Gilda (Dorothy Mackaill) is a New Orleans prostitute who has just arrived at a hotel to meet with a client. The client turns out to be none other than Piet Van Saal (Ralf Harolde), her former boss and the man responsible for ruining her career.
The encounter ends in conflict, with Gilda hitting Piet with a bottle and accidentally starting a fire. Sure that she has killed him, her plan is to skip town. Her old beau Carl (Donald Cook), just returned from the Navy, decides to help her get to an island with no extradition treaty — an island full of criminals.
Safe in Hell was directed by William Wellman. The film is based on a play by Houston Branch, with its adaptation and dialogue written by Joseph Jackson and Maude Fulton.
I find it difficult to gather my thoughts on Safe in Hell, but I’ll try my best here because this film deserves a lot more attention than it gets. It’s been a while since I’ve been so floored by a new-to-me watch.
The basic theme of the movie is a simple one: Men are pigs. That’s nothing unusual for a pre-code, but this pre-code is unusually bleak. It tells the story of a woman forced into prostitution after being assaulted by her boss — and being blamed for it when his wife finds out. With her reputation ruined, she can’t find any other work. Later, she ends up living on an island full of criminals and fending off their advances.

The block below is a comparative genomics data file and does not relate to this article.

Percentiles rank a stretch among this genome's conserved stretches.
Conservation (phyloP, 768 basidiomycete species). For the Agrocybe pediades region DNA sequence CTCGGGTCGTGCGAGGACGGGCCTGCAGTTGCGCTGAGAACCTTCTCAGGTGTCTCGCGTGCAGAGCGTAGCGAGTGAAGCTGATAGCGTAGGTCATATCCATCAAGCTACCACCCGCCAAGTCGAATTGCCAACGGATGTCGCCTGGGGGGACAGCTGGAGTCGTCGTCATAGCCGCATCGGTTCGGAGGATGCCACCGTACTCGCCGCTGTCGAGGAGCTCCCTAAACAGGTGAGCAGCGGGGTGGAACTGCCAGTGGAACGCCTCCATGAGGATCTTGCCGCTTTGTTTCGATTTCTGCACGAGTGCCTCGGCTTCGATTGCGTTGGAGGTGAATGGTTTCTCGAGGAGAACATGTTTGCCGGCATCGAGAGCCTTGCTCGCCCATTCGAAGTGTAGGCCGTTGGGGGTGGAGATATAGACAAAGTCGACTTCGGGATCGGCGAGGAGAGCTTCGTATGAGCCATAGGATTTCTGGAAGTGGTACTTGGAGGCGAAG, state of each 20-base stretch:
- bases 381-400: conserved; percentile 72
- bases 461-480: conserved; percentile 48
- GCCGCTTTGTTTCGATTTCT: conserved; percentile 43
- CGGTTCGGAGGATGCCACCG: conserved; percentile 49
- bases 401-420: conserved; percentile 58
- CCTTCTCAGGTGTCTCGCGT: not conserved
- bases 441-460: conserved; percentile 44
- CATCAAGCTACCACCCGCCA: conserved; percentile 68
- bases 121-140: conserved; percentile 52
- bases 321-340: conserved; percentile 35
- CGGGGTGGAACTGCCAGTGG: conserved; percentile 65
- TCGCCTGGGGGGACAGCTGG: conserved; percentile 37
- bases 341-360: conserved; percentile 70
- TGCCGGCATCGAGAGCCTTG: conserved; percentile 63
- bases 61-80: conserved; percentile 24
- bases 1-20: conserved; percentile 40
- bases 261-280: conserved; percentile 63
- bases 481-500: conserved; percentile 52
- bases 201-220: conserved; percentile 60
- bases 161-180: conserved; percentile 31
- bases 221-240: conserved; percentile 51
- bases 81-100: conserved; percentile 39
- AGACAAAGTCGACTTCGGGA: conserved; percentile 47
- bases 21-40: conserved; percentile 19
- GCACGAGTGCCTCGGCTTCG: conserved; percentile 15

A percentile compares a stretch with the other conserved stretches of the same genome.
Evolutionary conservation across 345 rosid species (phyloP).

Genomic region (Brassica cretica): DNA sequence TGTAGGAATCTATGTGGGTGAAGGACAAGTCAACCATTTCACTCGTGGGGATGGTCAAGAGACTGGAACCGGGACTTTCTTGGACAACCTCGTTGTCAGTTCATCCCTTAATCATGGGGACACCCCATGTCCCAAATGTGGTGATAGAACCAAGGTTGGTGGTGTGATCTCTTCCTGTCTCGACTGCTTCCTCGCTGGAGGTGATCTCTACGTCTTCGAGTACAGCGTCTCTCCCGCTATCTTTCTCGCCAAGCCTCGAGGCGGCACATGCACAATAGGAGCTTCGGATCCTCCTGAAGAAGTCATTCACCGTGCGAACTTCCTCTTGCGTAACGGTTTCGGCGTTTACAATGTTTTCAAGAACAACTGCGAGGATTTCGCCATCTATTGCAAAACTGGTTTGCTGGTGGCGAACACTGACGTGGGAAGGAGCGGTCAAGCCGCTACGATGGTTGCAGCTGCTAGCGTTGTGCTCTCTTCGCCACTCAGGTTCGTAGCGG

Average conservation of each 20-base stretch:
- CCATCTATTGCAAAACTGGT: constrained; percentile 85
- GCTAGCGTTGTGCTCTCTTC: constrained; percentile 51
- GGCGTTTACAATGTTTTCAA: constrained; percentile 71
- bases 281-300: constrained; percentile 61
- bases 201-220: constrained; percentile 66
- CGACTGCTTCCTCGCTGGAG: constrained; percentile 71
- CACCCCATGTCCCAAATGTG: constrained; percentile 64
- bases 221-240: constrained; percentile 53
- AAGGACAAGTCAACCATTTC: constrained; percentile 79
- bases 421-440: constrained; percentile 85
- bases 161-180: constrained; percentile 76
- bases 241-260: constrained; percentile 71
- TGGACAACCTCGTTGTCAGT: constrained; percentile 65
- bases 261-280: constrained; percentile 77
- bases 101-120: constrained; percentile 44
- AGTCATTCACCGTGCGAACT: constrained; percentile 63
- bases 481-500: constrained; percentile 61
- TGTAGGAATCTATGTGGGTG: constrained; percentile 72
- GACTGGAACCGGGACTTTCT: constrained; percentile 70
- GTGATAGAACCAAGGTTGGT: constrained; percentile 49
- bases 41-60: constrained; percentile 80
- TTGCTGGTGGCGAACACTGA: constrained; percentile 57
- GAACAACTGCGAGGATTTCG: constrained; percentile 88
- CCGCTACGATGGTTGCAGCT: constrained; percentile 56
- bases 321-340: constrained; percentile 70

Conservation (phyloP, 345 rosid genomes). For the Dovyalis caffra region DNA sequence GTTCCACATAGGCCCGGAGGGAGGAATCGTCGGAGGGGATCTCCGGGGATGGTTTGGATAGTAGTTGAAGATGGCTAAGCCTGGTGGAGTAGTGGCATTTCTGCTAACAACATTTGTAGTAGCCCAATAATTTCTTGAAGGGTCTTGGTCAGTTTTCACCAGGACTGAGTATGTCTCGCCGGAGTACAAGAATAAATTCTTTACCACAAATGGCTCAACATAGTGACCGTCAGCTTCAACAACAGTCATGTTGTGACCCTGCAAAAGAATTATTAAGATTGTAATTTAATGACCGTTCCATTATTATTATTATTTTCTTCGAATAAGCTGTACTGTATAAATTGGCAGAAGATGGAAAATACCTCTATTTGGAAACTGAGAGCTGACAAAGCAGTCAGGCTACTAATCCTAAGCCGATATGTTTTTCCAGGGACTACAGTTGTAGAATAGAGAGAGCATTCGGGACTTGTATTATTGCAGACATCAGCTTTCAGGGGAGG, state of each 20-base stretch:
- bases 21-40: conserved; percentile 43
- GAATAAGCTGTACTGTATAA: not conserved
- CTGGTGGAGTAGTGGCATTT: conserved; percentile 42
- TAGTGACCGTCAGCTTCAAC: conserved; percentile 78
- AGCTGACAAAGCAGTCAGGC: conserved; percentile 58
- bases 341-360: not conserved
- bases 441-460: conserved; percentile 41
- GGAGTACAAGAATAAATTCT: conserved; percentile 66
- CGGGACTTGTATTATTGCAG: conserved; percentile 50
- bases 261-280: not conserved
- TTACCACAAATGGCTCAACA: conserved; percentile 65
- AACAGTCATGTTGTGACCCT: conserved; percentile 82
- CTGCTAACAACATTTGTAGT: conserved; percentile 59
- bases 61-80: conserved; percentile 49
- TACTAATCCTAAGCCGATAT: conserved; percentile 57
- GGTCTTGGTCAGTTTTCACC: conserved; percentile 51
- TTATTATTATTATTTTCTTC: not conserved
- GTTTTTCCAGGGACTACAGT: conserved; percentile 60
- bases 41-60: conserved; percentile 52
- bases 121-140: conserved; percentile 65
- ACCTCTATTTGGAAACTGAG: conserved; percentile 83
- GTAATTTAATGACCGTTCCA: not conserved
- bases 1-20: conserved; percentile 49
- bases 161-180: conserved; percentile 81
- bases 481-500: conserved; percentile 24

The story is tragic on paper, and the film brings it to life with such a tangible hopelessness. The mood is very successfully built and appropriately reflects the reality of Gilda’s situation.
Much of the film’s success can also be credited to Dorothy Mackaill, leading the film as Gilda. She’s not an actress I’ve paid much attention to before, having only seen her in a few of her smaller roles, but from her first spirited confrontation in this film, I became a fan of Mackaill. What a performance! Her knack for angry rants reminds me somewhat of the great Barbara Stanwyck (who came very close to starring in this film but had to drop out due to a contract issue).
I rooted for Gilda immediately not only because of Mackaill’s performance, but because despite all she’s been through, she never hesitates to speak her mind or stand up for herself. Another highlight for me was Nina Mae McKinney, playing a genuinely good person (one of the film’s only genuinely good people) rather than a stereotype.
Safe in Hell is a unique and important film with a stellar performance from Dorothy Mackaill. Recommended.